Bonn: German Development Institute / Deutsches Institut für Entwicklungspolitik (DIE) (The Current Column of 10 June 2013)
Bonn, 10 June 2013. It is now over two years since the “Arab Spring” shook the political systems of five countries to the core. The old regime in Yemen restored its rule under new leadership, while Syria finds itself in the grips of a full-blown civil war. Egypt, Tunisia and Libya were the only countries in which the government was actually toppled, yet even in these nations the revolutionaries of the first hour are now left bitterly disappointed for the most part. Economies have been devastated and violent conflicts between political camps are rife. New governments have been formed through democratic processes, yet they have so far been unable to reach a consensus within society on the way forward for their countries. The recent jail sentences handed down to members of foreign political foundations in Egypt, including the Konrad-Adenauer-Stiftung, show that, even under the new regimes, the rule of law and political freedom are by no means a certainty.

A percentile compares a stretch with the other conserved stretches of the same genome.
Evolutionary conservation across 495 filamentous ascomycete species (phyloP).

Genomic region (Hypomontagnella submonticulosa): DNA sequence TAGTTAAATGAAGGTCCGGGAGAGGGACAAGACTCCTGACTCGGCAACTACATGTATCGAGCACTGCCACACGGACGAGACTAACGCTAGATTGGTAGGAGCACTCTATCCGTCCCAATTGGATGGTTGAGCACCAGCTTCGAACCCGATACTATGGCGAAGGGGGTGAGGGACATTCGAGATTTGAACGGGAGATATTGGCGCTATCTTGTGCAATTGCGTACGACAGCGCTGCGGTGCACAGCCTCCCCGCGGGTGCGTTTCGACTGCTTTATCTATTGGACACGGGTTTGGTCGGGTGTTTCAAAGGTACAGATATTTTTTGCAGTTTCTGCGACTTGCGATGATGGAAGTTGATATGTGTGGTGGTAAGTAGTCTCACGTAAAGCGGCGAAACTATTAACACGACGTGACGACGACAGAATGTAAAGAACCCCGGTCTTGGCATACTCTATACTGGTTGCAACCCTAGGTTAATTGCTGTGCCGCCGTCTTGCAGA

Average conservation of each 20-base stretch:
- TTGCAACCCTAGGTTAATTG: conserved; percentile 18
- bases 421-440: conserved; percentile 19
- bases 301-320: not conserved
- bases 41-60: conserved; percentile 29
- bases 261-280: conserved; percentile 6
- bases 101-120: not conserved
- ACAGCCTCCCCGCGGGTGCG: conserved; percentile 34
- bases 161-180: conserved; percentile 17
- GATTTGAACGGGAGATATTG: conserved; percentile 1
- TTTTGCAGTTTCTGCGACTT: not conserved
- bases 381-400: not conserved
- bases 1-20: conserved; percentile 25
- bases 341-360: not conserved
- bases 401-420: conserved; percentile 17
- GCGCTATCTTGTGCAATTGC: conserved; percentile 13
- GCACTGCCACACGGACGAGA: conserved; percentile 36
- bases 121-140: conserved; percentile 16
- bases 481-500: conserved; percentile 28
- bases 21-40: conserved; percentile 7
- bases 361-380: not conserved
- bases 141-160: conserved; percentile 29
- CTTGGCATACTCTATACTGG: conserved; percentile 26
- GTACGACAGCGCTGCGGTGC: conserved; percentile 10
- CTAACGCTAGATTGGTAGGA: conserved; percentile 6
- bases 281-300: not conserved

There are also undercurrents of discontentment with the political and socio-economic situation in many other Arab nations, though these have not yet led to any fundamental change in the authoritarian power structures of these countries.
At the same time, there has been no significant change in German and European policy towards the Arab countries, with decisions only based to a limited extent on whether or not the government of a given country is democratic. There are numerous questions to which it has failed to provide a consistent answer: